This month, the L.A. Sentinel Religion section debuts “Champions of Faith,” a column about highlighting ordinary people inspired by their faith to make a difference in the community. In recognition of Women’s History Month, L.A.-area women will be featured during the month of March.
What is your name and what is your ministry?
I am Dr. Kathye D. Jenkins. I am the founder and president of the Cynthia Perry Ray Foundation, a nonprofit community-based outreach of the Gardena Valley and Vicinity Ministers’ Wives and Ministers’ Widows Sisterhood Connection.
We envision a society where all can see their true potential as socioeconomic and cultural leaders at the forefront in the community, which can be hard to do when ones’ health is not the best.
What is the mission of this ministry?
Since our founding in 2001, our mission has been “Empowering Clergy Wives to support disenfranchised communities, youth, senior citizens and those in need with food, clothing, educational instruction and information on healthy, spiritual and sustainable living and be a resource for those in need of housing in L.A. County.”
Our health and wellness goal is to educate, engage and empower faith leaders to create health education partnerships with health professionals, policy makers, health and human service providers, and community advocates. We also offer health related classes at community centers, group homes, health fairs and conventions.
What role has God or your faith played in your ministry?
I follow God’s blueprint as I go along. I can’t and won’t do anything without God and putting Him first in EVERYTHING I do. Taking the words of the psalmist, “Unless the LORD builds the house, its builders labor in vain. Unless the LORD watches over the city, the watchmen stand guard in vain.” (Psalm 127:1)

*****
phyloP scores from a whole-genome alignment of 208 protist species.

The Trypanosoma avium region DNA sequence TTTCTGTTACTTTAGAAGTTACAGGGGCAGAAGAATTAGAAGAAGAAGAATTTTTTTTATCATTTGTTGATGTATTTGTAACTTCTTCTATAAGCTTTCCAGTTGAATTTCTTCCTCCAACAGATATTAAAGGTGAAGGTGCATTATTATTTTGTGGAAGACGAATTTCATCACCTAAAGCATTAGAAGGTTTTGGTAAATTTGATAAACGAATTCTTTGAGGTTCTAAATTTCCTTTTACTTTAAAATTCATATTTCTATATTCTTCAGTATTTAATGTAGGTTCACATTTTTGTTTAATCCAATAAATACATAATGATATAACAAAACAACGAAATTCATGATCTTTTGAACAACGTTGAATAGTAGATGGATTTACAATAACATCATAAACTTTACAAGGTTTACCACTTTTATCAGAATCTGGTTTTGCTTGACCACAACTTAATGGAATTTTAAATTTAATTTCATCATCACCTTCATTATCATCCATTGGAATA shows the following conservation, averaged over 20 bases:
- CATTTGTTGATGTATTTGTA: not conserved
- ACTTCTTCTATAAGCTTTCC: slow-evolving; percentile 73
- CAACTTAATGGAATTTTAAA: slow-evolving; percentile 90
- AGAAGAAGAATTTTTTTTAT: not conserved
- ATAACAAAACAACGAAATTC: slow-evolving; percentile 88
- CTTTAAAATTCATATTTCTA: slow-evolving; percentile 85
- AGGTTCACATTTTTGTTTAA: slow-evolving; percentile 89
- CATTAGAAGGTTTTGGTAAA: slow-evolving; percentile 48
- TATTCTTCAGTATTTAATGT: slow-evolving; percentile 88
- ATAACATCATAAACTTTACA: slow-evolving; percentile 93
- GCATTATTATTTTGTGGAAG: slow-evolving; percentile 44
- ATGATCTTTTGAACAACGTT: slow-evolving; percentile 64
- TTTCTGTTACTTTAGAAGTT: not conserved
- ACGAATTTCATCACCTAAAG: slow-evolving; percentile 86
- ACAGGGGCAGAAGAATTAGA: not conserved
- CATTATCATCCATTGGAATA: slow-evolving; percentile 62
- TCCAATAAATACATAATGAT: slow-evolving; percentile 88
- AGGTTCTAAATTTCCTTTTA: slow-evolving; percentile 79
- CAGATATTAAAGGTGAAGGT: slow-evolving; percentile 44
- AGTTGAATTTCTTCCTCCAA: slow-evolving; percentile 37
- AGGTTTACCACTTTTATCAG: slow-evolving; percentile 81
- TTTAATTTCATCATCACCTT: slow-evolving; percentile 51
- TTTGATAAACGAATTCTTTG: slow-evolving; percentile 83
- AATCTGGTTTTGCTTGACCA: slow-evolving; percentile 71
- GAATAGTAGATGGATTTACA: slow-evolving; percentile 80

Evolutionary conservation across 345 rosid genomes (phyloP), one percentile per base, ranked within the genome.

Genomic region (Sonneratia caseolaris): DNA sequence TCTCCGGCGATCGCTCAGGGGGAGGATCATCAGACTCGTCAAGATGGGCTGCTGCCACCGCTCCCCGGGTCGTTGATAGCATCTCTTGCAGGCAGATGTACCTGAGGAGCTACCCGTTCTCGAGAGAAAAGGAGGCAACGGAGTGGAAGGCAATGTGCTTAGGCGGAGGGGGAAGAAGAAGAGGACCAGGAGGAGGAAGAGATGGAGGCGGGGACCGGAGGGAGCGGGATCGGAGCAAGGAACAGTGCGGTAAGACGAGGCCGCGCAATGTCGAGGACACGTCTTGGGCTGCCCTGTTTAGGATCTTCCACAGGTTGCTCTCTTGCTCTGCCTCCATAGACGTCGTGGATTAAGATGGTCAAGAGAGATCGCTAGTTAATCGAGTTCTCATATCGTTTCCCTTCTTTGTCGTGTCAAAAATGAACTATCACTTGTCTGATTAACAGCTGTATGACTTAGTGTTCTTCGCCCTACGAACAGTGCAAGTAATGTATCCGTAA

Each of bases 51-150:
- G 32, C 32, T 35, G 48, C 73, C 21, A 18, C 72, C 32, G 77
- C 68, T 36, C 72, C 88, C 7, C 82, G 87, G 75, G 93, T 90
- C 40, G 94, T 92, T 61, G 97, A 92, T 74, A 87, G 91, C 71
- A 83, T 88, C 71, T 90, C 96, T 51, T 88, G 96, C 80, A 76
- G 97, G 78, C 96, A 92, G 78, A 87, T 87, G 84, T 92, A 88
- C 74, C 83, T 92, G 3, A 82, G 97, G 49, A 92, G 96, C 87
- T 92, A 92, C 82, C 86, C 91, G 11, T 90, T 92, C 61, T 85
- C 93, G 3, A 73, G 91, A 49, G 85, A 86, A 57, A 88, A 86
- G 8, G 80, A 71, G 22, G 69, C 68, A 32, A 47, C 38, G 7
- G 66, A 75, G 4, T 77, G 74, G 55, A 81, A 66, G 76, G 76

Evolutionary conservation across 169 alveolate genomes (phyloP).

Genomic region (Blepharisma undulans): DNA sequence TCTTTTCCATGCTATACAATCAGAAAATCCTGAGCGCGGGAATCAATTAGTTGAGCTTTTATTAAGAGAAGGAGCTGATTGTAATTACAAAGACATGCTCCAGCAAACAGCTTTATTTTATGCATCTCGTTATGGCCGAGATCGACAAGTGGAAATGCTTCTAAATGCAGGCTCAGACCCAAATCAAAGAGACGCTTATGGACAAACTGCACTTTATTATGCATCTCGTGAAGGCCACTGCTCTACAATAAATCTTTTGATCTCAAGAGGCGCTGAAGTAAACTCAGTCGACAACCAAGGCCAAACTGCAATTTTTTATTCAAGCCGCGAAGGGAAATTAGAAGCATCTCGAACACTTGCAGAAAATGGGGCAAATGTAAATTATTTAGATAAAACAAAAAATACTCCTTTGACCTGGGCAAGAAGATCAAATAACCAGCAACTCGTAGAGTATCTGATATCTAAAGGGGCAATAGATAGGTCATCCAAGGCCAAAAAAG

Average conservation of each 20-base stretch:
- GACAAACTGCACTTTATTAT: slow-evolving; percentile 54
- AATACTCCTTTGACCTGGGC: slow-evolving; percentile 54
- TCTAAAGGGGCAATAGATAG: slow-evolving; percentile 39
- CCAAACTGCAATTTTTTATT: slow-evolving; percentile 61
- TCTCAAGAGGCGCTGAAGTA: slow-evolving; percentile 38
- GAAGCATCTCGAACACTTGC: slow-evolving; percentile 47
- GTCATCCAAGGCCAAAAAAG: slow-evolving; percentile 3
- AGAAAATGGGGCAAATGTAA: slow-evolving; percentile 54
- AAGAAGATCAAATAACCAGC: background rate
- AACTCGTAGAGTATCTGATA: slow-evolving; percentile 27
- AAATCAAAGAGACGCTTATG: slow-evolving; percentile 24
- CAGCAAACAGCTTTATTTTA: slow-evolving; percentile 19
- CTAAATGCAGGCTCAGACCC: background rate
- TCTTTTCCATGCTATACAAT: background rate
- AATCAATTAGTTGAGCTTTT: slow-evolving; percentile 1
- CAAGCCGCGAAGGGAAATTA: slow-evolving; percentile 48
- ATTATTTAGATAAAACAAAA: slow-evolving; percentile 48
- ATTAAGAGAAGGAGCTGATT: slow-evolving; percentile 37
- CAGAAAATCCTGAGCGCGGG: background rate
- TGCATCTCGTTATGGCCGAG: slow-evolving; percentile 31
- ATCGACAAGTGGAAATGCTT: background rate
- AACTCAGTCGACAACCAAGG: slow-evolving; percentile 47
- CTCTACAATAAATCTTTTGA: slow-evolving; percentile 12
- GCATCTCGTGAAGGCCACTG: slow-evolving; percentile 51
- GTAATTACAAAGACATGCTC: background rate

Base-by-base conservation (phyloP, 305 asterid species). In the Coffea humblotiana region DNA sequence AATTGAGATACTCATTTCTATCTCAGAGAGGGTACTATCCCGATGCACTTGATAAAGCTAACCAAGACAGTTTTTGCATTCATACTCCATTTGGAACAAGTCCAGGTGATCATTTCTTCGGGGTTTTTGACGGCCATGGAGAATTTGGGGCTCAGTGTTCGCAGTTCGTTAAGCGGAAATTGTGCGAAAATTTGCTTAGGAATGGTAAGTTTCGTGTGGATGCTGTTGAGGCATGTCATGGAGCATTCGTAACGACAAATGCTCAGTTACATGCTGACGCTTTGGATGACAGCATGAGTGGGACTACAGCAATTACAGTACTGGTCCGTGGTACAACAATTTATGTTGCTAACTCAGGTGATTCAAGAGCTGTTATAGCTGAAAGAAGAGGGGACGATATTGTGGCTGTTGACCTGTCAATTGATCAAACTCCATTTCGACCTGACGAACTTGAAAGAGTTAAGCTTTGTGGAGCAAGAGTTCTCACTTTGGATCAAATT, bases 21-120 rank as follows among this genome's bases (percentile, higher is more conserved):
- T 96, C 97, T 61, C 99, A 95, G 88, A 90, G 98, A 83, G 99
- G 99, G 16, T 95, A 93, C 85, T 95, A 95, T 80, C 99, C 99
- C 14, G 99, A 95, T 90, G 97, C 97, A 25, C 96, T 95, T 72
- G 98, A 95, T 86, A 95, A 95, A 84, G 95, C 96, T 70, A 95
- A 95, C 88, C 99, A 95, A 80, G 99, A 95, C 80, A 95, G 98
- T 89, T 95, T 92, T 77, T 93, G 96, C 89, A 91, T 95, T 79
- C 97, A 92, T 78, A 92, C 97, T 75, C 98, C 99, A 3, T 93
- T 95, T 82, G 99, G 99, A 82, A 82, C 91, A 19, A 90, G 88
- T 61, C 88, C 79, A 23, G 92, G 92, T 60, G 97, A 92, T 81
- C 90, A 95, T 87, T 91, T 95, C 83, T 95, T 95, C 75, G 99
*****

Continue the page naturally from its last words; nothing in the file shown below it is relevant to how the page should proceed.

There’s so much more at stake, and we can’t afford to not do well. We want to build lives, homes, churches, and a culture that will reflect God’s glory long after we are gone. We want to leave behind a model of godliness that people will choose to embrace in the next generation.
What is one of the most memorable moments during your ministry?
In January, we held a conference for women called “Sistahs Can We Talk” at Charles R. Drew University of Science and Medicine with a special session for teen girls called “Developing the Sistah Super Girl in You.” A capacity learned from speakers who emphasized taking charge of our health with prevention and treatment. State Senator Holly Mitchell and Mayor Tasha Cerda also attended. Plans are already in the works for next year.
What are you working on now and in the future?
We have been working successfully and collaboratively in disease education, prevention, treatment and survivorship including the train the trainer sessions. We want to eradicate health disparities on our communities.
In April, we will hold an Awards Musical Luncheon where we recognize community advocates, present scholarships to deserving students and then unveil our annual health awareness campaign. This year, our health awareness is Sickle Cell Anemia. In May, we will host “Brothers Talk Too” with Los Angeles County Supervisor Mark Ridley-Thomas leading the discussion on men’s health issues.
How can others help or get involved in your ministry?
Our new training class schedule will be available soon and we can train you in order to educate and train others on prevention and treatment on several health-related disparities. We can also come to your place of worship or meetings regardless of size and provide training and education classes at no charge. Advance notice is required.
Our email address is firstname.lastname@example.org, or call us at (310) 531-8942 or (310) 567-4231.